The Apple Watch can do a lot of things — monitor your heart rate, buy stuff with Apple Pay and even open your garage door.
So how does the wearable, which goes on sale April 24, make sure that you — and not someone who has stolen your Apple Watch — are the one doing those things? While we don't know too much about how the Apple Watch will tackle privacy concerns, the company has a few elements in place to make sure the device is secure.
The CIA has been trying to crack Apple’s encryption for nearly 10 years.
According to a report by The Intercept, the CIA began trying to crack Apple’s encryption in 2006 using funds from the “black budget.” The researchers who worked on breaking down Apple’s privacy wall were purportedly based at Sandia National Laboratories.
In our report last week, we reported that internal models of the Apple Watch included 8 GB of storage. We have now confirmed with the company that the shipping units do indeed ship with an 8 GB storage capacity. However, there are some important limitations.
The Apple Watch does a lot of the same things Android-based watches can, such as delivering text messages and notifications and tracking your health.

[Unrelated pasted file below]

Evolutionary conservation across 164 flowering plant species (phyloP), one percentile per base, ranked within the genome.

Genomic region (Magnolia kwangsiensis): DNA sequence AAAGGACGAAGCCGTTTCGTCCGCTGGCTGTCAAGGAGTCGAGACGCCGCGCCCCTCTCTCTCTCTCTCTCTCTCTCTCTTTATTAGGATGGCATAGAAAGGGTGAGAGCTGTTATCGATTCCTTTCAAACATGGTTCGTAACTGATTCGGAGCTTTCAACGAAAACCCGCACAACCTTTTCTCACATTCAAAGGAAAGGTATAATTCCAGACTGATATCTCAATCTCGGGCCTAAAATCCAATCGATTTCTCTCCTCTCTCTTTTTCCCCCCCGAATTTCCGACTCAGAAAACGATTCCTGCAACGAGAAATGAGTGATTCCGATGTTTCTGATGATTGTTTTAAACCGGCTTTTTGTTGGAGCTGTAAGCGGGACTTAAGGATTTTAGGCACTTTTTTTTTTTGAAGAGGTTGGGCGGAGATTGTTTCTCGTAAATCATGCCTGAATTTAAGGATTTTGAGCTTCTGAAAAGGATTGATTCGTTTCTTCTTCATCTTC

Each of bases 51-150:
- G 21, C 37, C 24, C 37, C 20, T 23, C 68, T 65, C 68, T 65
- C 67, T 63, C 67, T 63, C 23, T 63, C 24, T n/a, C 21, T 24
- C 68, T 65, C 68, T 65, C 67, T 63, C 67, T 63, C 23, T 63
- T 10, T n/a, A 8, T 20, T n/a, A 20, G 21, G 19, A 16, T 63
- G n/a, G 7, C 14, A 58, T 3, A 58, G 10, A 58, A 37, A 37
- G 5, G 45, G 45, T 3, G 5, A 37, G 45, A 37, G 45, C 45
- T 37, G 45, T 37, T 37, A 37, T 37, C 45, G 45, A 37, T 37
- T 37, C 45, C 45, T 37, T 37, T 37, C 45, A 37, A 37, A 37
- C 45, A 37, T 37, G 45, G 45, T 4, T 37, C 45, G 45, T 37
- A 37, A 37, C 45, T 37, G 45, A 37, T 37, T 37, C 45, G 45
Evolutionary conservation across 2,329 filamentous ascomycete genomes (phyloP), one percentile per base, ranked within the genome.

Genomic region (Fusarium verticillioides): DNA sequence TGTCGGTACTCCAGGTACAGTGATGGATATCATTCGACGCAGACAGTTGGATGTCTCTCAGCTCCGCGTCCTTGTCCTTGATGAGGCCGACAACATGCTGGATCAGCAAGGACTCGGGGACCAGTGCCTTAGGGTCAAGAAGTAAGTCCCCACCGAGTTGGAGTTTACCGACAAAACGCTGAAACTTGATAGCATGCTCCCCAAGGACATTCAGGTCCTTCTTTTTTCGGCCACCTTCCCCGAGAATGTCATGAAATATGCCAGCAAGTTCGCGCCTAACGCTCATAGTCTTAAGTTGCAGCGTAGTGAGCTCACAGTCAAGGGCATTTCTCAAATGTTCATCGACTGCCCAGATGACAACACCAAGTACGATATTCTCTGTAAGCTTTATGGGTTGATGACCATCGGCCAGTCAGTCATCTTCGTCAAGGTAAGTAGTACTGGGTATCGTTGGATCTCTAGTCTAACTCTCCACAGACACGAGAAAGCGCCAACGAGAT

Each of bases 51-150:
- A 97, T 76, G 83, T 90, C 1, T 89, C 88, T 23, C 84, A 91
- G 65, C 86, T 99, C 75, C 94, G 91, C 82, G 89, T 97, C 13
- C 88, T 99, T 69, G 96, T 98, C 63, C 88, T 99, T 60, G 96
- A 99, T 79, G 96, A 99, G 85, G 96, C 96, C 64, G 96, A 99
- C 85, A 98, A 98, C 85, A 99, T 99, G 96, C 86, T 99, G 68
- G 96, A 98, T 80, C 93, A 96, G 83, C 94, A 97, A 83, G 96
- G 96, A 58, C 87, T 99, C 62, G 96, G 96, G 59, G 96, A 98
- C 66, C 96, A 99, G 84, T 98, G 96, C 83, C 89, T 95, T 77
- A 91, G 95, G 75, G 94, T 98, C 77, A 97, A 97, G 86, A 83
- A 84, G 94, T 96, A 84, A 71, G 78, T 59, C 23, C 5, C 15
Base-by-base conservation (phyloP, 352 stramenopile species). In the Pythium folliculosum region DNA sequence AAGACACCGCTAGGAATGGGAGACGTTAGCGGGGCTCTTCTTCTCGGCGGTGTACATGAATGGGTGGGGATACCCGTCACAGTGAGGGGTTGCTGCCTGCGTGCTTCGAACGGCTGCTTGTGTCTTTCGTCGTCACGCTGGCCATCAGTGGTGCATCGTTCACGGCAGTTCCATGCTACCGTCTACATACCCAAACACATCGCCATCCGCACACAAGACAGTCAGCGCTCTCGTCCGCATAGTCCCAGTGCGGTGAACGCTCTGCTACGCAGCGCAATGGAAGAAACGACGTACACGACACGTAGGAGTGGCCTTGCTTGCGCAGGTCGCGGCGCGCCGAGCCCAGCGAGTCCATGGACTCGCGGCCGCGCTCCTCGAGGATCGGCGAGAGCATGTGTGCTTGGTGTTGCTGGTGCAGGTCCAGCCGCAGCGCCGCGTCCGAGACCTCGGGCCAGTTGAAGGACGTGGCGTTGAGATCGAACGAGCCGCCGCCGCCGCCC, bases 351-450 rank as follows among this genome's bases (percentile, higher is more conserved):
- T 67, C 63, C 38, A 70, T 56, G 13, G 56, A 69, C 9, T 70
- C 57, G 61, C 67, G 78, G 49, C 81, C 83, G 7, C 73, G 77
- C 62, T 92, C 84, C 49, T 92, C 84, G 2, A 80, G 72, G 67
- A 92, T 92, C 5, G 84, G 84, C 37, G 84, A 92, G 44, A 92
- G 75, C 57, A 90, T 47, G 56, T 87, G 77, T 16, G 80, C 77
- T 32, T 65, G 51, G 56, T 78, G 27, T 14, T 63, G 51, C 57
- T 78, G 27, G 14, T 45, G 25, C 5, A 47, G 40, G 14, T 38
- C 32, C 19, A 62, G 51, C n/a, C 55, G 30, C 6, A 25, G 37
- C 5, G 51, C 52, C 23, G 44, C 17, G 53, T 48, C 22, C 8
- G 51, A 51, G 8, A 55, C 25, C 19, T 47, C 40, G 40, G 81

But there are several fundamental differences in how you actually interact with the Apple Watch compared to gadgets like the Moto 360, LG G Watch R, and other Android Wear watches.
Here’s a look at some of the biggest things that make the Apple Watch stand out from the competition.
While everyone was losing their mind over expensive watches, Apple sneaked out security fixes for iOS phones and tablets, and OS X computers.
Both the OS X Security Update 2015-002 and iOS 8.2 address critical flaws.
Leading the charge is a patch to squish the FREAK bug in the two operating systems' SSL/TLS code. Disclosed last week by researchers, the flaw allows an eavesdropper to intercept connections to HTTPS websites and downgrade the strength of the encryption, allowing miscreants to crack the traffic and steal things like login cookies and banking details.